• 7 Awesome Open Source Build Automation Tools For Sysadmin/DevOps/Developers
    Build automation is a vital tool for devops, sysadmins, and developers. It is nothing but scripting or automating the process of compiling source code into binary. Sysadmins can use build tools to manage and update config files. Following is a list of awesome open source and popular tools associated with automating build processes on Linux or Unix-like system.

Android Leftovers

Security Leftovers

  • Major Cloudflare bug leaked sensitive data from customers’ websites
    Cloudflare revealed a serious bug in its software today that caused sensitive data like passwords, cookies, authentication tokens to spill in plaintext from its customers’ websites. The announcement is a major blow for the content delivery network, which offers enhanced security and performance for more than 5 million websites. This could have allowed anyone who noticed the error to collect a variety of very personal information that is typically encrypted or obscured.
  • SHA1 collisions make Git vulnerable to attakcs by third-parties, not just repo maintainers
    After sitting through an endless flood of headless-chicken messages on multiple media about SHA-1 being fatally broken, I thought I'd do a quick writeup about what this actually means.
  • Torvalds patches git to mitigate against SHA-1 attacks
    Linux creator Linus Torvalds says two sets of patches have been posted for the distributed version control system git to mitigate against SHA-1 attacks which are based on the method that Dutch and Google engineers detailed last week. The post by Torvalds detailing this came after reports emerged of the version control system used by the WebKit browser engine repository becoming corrupted after the two proof-of-concept PDF files that were released by the Dutch and Google researchers were uploaded to the repository.
  • Linus Torvalds on "SHA1 collisions found"
  • More from Torvalds on SHA1 collisions
    I thought I'd write an update on git and SHA1, since the SHA1 collision attack was so prominently in the news. Quick overview first, with more in-depth explanation below: (1) First off - the sky isn't falling. There's a big difference between using a cryptographic hash for things like security signing, and using one for generating a "content identifier" for a content-addressable system like git. (2) Secondly, the nature of this particular SHA1 attack means that it's actually pretty easy to mitigate against, and there's already been two sets of patches posted for that mitigation. (3) And finally, there's actually a reasonably straightforward transition to some other hash that won't break the world - or even old git repositories.
  • [Older] Wire’s independent security review
    Ever since Wire launched end-to-end encryption and open sourced its apps one question has consistently popped up: “Is there an independent security review available?” Well, there is now!
  • Malware Lets a Drone Steal Data by Watching a Computer’s Blinking LED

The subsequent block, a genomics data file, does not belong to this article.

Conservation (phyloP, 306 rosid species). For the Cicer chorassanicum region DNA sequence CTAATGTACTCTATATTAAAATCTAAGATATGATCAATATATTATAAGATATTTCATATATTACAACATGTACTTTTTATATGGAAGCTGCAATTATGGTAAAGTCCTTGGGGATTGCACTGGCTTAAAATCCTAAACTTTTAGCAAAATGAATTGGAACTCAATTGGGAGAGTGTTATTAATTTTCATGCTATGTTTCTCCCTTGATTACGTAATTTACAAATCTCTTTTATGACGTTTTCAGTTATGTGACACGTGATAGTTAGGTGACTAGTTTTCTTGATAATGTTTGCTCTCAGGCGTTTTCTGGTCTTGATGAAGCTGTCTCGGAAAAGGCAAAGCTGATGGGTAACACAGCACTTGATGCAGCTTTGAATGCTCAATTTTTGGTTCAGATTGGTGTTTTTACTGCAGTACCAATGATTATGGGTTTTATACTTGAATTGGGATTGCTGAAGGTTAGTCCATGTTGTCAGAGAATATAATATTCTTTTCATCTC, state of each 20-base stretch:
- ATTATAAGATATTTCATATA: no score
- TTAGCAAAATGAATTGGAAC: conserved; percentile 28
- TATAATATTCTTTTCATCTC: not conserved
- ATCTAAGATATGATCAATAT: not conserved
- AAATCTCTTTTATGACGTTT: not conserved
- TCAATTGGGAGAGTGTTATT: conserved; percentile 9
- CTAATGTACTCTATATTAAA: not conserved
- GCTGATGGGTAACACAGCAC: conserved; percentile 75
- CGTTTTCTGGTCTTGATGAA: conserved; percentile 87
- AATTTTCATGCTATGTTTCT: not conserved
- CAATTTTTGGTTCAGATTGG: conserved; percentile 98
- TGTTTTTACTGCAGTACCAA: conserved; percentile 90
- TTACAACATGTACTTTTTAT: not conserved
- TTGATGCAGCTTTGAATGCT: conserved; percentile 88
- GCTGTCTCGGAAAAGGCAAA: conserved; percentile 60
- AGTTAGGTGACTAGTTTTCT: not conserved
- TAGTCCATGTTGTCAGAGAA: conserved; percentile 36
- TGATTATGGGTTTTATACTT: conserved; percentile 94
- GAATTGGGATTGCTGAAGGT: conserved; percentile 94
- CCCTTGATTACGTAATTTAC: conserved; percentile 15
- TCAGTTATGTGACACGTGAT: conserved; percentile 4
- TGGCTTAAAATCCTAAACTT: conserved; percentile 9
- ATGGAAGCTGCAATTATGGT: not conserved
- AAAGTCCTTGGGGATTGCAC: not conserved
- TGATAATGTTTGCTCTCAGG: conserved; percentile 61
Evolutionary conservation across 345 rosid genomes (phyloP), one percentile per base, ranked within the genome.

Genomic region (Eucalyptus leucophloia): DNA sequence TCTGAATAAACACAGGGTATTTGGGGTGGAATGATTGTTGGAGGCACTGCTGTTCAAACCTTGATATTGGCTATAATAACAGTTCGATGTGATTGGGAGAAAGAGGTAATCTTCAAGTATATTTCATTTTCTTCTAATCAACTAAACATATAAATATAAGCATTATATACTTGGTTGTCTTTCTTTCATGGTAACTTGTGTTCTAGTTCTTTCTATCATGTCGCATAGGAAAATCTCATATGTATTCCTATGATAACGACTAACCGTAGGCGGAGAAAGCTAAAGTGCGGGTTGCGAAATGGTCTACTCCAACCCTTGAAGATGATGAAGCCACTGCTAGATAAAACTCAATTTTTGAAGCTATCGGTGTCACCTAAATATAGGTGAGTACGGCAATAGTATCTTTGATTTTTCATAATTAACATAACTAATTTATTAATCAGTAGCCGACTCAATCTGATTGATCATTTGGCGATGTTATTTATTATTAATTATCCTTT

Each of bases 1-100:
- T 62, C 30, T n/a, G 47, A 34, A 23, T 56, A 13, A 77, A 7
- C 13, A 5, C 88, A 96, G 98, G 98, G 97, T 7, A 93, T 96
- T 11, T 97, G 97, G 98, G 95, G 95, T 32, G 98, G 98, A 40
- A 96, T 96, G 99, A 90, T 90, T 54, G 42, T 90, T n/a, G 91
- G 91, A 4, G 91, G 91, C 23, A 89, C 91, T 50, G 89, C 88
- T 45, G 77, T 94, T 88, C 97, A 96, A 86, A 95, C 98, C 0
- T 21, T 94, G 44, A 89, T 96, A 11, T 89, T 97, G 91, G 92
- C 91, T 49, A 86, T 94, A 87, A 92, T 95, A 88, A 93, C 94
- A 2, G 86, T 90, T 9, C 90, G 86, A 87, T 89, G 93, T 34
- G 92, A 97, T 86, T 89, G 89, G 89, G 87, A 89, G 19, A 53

• FCC to halt rule that protects your private data from security breaches
    The Federal Communications Commission plans to halt implementation of a privacy rule that requires ISPs to protect the security of its customers' personal information. The data security rule is part of a broader privacy rulemaking implemented under former Chairman Tom Wheeler but opposed by the FCC's new Republican majority. The privacy order's data security obligations are scheduled to take effect on March 2, but Chairman Ajit Pai wants to prevent that from happening. The data security rule requires ISPs and phone companies to take "reasonable" steps to protect customers' information—such as Social Security numbers, financial and health information, and Web browsing data—from theft and data breaches. "Chairman Pai is seeking to act on a request to stay this rule before it takes effect on March 2," an FCC spokesperson said in a statement to Ars.
  • Google releases details of another Windows bug
  • How to secure the IoT in your organisation: advice and best practice for securing the Internet of Things
    All of the major technology vendors are making a play in the Internet of Things space and there are few organisations that won’t benefit from collecting and analysing the vast array of new data that will be made available. But the recent Mirai botnet is just one example of the tremendous vulnerabilities that exist with unsecured access points. What are the main security considerations and best practices, then, for businesses seeking to leverage the potential of IoT?

GNOME News

  • FEDORA and GNOME at UNSAAC
    Today I did a talk to introduce students of UNSAAC to the Fedora and GNOME world as it was announced by the GDG Cusco group. We started at 8:30 am and it was a free event:
  • GNOME Theme For Firefox Gets Updated, Looking Great
    There are a lot of complete themes for Firefox. We spoke about 3 of them in one of our previous articles. The good news today is that “GNOME 3” theme (which was also called Adwaita) for Firefox was updated. Now it’s working with all versions higher than Firefox 45. Previously, the theme didn’t work with the recent versions of Firefox. So people had to switch to other available themes. Fortunately, this finally changed today when another developer took the code, fixed the compatibility problems and re-released the theme.
  • GStreamer Now Supports Multi-Threaded Scaling/Conversion For Big Performance Win
    With the addition of over two thousand lines of code, GStreamer's video-convert code within gst-plugins-base is now properly multi-threaded. Video scaling and conversion can now be multi-threaded when using GStreamer. With this multi-threading work by Sebastian Dröge, he commented with the commit, "During tests, this gave up to 1.8x speedup with 2 threads and up to 3.2x speedup with 4 threads when converting e.g. 1080p to 4k in v210."